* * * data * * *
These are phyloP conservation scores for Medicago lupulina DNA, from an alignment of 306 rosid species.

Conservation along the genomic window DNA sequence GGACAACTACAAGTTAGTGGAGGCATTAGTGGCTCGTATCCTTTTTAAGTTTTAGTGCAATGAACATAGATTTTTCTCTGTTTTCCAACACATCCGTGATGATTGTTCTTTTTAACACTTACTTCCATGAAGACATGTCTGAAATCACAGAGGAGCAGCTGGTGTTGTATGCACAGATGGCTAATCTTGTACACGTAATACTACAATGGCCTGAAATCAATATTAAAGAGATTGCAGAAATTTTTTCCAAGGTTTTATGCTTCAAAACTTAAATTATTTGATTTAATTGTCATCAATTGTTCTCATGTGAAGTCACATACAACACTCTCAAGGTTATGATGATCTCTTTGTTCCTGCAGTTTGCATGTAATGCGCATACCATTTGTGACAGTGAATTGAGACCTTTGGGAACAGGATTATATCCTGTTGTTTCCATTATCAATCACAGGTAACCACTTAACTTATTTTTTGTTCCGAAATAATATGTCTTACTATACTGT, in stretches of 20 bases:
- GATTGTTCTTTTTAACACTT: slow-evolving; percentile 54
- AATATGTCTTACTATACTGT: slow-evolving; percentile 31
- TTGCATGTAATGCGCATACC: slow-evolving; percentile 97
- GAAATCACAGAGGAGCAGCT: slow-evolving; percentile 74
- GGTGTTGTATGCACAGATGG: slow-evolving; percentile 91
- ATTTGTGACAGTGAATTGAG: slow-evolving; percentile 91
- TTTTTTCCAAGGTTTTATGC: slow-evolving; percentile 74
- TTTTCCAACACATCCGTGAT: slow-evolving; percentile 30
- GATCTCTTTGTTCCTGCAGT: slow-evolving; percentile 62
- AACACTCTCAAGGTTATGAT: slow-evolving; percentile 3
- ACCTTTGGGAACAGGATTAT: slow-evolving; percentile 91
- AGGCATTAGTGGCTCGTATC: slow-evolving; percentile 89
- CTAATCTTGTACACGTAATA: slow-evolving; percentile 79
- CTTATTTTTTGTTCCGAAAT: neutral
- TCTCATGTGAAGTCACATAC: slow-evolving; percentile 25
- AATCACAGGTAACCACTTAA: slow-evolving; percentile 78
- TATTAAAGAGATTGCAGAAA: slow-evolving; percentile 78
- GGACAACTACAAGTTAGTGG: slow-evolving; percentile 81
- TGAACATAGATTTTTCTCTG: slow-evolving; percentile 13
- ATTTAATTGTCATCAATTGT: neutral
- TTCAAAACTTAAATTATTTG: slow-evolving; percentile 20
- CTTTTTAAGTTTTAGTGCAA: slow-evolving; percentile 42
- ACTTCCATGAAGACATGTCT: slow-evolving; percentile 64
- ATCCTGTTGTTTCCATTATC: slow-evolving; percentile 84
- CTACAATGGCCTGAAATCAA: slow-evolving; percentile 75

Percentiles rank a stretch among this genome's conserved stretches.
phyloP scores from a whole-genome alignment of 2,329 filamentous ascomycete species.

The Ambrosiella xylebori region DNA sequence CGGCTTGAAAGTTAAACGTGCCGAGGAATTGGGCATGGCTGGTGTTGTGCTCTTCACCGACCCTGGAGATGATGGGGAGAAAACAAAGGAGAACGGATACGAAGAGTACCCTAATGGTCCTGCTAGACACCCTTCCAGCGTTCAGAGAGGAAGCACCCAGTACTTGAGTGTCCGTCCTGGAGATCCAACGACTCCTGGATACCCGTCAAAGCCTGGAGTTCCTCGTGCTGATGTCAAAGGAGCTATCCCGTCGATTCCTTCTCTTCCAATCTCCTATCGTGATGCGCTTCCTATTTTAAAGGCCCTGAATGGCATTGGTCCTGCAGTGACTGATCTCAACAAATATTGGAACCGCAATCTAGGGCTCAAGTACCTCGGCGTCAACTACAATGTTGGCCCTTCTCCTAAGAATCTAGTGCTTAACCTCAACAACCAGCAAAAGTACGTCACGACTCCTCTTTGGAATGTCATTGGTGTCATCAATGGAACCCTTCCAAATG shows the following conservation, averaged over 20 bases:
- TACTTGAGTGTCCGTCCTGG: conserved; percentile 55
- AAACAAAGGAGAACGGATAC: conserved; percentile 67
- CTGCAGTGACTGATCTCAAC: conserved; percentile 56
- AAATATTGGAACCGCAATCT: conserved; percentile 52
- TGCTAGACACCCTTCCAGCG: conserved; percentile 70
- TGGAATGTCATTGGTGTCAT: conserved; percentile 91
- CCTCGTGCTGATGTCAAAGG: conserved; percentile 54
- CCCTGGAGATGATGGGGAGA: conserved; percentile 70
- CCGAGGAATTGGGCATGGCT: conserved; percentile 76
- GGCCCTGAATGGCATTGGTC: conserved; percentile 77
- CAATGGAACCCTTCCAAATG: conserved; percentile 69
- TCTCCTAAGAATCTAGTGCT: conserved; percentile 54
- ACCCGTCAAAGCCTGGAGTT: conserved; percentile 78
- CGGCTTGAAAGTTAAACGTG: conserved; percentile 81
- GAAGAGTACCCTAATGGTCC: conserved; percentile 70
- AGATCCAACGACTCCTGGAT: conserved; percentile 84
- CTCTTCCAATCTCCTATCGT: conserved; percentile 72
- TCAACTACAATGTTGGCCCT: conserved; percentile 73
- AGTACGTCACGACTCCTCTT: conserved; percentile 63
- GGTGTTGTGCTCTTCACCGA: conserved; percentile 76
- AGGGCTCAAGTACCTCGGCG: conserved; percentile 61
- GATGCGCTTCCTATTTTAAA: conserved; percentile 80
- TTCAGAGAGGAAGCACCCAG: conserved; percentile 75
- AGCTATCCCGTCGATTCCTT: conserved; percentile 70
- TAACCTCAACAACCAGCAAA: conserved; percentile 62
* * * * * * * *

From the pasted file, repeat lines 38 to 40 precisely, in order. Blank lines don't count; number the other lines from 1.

- CCCTGGAGATGATGGGGAGA: conserved; percentile 70
- CCGAGGAATTGGGCATGGCT: conserved; percentile 76
- GGCCCTGAATGGCATTGGTC: conserved; percentile 77